As an expert in filtration, FSI uses fouling-resistant micro-filtration (MF)/Ultra-filtration (UF) filters for wastewater processes. These filters are highly hydrophilic (characterized by an affinity for water). This type of filter possesses a high surface tension value and has the ability to form "hydrogen-bonds" with water. Particles that foul in aqueous media tend to be hydrophobic, e.g. colloids, proteins, clays, and oily particles (hydrocarbons, surfactants, greases). Hydrophobic particles tend to cluster or group together because this lowers the interfacial free energy (surface tension) resulting from surface area exposure. Because of that, general tendency will favor particle attachment to any material less hydrophilic than water, including filter surfaces. To prevent fouling, the filter requires a surface chemistry that prefers binding to water over other materials, such as the HP Series and SHP Series filters provided by FSI.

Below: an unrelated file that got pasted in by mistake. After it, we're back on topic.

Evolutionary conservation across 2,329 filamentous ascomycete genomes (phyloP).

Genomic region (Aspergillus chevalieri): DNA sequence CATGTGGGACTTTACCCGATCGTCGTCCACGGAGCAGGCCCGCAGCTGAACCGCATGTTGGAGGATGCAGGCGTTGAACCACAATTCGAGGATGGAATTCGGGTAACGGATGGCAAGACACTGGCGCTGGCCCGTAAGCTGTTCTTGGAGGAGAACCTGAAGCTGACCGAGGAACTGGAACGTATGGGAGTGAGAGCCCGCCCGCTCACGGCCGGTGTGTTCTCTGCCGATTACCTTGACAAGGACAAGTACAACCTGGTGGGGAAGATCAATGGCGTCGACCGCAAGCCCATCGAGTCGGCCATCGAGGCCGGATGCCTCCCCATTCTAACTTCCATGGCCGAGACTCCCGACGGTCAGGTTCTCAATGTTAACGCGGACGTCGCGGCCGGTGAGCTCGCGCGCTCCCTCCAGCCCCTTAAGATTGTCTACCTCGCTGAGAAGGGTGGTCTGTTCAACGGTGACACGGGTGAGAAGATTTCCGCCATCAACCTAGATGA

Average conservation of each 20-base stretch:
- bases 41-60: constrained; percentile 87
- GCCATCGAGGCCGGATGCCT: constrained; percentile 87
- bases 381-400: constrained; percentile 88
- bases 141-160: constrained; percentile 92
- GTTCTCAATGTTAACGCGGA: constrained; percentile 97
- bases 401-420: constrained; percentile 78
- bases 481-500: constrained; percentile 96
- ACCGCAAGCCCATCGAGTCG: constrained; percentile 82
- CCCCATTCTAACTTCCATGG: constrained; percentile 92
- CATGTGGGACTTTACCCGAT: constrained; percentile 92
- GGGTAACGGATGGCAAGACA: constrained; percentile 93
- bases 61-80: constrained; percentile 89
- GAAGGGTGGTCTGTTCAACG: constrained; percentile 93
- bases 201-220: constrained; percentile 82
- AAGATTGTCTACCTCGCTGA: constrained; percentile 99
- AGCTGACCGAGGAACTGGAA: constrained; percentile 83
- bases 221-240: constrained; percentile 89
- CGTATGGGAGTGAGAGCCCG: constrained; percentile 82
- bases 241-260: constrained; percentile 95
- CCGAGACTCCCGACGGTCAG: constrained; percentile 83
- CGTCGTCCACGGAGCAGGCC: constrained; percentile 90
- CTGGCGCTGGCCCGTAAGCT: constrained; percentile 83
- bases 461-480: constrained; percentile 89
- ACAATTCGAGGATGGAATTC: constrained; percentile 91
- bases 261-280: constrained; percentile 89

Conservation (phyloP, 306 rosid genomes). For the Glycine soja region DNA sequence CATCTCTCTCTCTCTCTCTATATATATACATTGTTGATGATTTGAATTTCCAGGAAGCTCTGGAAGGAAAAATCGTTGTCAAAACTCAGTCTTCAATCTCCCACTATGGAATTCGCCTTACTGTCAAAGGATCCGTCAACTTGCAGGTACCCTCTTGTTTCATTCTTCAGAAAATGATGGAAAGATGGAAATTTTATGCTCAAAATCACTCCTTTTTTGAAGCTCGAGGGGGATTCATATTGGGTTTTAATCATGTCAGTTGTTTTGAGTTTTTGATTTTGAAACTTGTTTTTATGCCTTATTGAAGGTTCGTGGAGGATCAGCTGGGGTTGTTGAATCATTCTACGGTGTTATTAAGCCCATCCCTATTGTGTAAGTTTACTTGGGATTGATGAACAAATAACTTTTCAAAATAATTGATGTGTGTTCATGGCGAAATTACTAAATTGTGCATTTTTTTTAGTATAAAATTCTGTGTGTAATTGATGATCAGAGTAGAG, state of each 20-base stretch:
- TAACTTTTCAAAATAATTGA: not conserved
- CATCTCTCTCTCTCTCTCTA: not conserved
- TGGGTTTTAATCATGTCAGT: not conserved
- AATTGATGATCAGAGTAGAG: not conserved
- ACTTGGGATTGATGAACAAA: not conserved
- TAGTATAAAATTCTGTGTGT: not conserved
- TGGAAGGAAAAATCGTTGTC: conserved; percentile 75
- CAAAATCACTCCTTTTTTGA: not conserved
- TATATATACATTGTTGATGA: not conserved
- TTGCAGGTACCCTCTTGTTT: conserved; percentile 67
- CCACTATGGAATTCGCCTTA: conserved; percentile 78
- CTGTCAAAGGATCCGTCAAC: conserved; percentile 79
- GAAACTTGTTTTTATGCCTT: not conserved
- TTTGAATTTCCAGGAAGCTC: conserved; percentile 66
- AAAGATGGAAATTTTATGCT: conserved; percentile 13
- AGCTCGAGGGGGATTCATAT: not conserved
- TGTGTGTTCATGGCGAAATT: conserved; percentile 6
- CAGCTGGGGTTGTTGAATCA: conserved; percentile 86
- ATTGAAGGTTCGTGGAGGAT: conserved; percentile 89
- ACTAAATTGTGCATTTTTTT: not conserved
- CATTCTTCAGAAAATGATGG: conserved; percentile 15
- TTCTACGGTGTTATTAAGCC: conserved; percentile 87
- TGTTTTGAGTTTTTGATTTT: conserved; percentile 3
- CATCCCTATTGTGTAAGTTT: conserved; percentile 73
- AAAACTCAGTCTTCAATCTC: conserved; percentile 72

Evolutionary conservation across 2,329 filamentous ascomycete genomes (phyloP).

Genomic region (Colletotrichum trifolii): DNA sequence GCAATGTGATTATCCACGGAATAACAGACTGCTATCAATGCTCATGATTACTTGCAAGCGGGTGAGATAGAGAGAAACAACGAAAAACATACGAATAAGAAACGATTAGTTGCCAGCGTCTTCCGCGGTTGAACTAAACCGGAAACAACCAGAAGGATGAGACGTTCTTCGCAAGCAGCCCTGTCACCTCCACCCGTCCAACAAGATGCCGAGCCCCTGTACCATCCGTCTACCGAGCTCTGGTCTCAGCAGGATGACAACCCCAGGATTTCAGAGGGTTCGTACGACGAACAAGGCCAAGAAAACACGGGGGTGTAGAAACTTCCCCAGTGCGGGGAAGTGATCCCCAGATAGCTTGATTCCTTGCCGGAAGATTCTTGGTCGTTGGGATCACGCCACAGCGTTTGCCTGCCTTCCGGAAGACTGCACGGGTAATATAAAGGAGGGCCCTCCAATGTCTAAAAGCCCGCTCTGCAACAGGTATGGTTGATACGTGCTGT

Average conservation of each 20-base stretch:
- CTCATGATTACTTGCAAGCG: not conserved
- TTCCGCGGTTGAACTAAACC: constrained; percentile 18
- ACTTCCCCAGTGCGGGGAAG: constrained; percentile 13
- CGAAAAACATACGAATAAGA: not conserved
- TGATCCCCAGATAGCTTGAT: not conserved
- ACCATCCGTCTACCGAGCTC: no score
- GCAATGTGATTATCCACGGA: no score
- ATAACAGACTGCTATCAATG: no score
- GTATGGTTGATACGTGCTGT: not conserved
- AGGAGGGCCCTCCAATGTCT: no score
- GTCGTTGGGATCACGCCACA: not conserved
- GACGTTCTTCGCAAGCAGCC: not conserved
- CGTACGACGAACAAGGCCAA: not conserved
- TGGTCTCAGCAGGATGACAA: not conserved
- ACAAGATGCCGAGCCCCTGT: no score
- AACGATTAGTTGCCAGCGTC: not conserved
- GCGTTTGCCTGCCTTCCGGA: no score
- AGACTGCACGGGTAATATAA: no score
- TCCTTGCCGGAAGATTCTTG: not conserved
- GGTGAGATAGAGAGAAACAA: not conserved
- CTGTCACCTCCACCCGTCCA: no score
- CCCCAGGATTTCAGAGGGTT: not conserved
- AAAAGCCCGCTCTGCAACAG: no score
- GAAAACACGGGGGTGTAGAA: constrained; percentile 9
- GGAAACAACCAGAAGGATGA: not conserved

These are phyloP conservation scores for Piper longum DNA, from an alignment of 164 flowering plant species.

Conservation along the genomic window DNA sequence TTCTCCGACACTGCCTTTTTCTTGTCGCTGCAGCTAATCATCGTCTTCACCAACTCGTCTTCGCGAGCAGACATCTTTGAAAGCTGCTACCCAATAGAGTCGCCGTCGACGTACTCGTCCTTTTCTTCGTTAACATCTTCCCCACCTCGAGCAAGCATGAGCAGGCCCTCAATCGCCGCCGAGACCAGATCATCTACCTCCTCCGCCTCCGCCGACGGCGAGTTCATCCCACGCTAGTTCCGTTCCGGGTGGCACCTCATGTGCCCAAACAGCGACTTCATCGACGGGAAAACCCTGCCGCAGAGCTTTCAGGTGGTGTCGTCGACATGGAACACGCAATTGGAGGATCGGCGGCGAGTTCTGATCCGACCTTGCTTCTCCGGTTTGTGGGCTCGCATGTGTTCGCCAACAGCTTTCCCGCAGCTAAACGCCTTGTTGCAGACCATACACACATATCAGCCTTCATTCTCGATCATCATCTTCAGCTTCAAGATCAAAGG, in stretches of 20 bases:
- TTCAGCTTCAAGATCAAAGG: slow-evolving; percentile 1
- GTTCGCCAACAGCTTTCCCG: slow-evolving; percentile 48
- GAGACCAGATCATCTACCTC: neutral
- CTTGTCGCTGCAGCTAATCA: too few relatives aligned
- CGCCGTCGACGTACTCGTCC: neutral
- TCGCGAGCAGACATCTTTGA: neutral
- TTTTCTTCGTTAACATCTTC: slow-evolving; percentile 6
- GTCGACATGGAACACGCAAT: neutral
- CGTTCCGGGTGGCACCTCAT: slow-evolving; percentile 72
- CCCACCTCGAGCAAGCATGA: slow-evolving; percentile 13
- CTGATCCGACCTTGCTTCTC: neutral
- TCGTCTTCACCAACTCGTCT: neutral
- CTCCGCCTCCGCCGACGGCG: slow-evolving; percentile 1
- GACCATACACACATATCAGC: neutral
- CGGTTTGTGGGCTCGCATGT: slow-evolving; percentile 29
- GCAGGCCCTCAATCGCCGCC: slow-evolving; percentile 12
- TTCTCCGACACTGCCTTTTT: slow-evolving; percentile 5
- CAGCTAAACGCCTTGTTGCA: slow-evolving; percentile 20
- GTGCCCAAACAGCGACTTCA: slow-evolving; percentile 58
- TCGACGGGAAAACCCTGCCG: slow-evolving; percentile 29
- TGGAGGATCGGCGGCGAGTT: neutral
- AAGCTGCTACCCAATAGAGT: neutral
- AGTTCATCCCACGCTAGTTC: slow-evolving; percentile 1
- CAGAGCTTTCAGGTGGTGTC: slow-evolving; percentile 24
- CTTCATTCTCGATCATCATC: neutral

Both the HP Series and SHP Series membrane filters are made of polyacrylonitrile (PAN) polymer, which are intrinsically hydrophilic. The HP Series membrane filters are in hollow fiber form. The SHP Series membrane filters are made of chemically modified polyacrylonitrile (PAN) polymer, which exhibit the most hydrophilicity available on the market, in spiral-wound form.
The figure to the right shows a hydrophilicity comparison of various membranes. The membrane hydrophilicity is quantified by measuring water-membrane-air contact angles for the various membrane types. A smaller contact angle correlates with a more hydrophilic surface and less fouling by 'free' oils and highly concentrated oily emulsions. In practice, this property results in consistent performance and reliable filtration system operation.